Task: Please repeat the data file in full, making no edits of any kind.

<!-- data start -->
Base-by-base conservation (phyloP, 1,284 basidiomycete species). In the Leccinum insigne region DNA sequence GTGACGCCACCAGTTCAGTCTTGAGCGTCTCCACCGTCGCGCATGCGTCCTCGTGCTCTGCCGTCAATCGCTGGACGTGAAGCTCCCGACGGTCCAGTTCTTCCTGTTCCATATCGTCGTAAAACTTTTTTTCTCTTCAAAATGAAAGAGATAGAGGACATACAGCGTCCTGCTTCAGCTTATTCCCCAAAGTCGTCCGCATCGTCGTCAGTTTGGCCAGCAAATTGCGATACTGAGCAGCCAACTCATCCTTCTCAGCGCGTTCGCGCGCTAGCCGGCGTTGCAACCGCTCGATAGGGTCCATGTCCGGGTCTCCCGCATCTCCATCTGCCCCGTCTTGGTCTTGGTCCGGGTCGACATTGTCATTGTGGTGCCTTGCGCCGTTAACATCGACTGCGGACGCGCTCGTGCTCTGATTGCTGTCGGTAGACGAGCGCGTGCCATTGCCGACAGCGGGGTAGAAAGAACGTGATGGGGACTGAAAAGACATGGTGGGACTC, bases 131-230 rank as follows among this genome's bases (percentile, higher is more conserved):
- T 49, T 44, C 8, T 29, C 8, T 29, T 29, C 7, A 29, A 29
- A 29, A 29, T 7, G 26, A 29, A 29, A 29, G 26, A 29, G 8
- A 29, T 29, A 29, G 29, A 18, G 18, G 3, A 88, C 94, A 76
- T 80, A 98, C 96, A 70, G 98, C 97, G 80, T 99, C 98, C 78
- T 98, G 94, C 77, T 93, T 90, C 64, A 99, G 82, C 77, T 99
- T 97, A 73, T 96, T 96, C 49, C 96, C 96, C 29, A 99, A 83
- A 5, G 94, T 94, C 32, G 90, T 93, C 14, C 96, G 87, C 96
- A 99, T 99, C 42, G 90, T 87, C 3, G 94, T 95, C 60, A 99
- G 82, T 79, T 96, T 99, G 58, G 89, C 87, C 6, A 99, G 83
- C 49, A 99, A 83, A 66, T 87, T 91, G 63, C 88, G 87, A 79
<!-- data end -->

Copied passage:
Base-by-base conservation (phyloP, 1,284 basidiomycete species). In the Leccinum insigne region DNA sequence GTGACGCCACCAGTTCAGTCTTGAGCGTCTCCACCGTCGCGCATGCGTCCTCGTGCTCTGCCGTCAATCGCTGGACGTGAAGCTCCCGACGGTCCAGTTCTTCCTGTTCCATATCGTCGTAAAACTTTTTTTCTCTTCAAAATGAAAGAGATAGAGGACATACAGCGTCCTGCTTCAGCTTATTCCCCAAAGTCGTCCGCATCGTCGTCAGTTTGGCCAGCAAATTGCGATACTGAGCAGCCAACTCATCCTTCTCAGCGCGTTCGCGCGCTAGCCGGCGTTGCAACCGCTCGATAGGGTCCATGTCCGGGTCTCCCGCATCTCCATCTGCCCCGTCTTGGTCTTGGTCCGGGTCGACATTGTCATTGTGGTGCCTTGCGCCGTTAACATCGACTGCGGACGCGCTCGTGCTCTGATTGCTGTCGGTAGACGAGCGCGTGCCATTGCCGACAGCGGGGTAGAAAGAACGTGATGGGGACTGAAAAGACATGGTGGGACTC, bases 131-230 rank as follows among this genome's bases (percentile, higher is more conserved):
- T 49, T 44, C 8, T 29, C 8, T 29, T 29, C 7, A 29, A 29
- A 29, A 29, T 7, G 26, A 29, A 29, A 29, G 26, A 29, G 8
- A 29, T 29, A 29, G 29, A 18, G 18, G 3, A 88, C 94, A 76
- T 80, A 98, C 96, A 70, G 98, C 97, G 80, T 99, C 98, C 78
- T 98, G 94, C 77, T 93, T 90, C 64, A 99, G 82, C 77, T 99
- T 97, A 73, T 96, T 96, C 49, C 96, C 96, C 29, A 99, A 83
- A 5, G 94, T 94, C 32, G 90, T 93, C 14, C 96, G 87, C 96
- A 99, T 99, C 42, G 90, T 87, C 3, G 94, T 95, C 60, A 99
- G 82, T 79, T 96, T 99, G 58, G 89, C 87, C 6, A 99, G 83
- C 49, A 99, A 83, A 66, T 87, T 91, G 63, C 88, G 87, A 79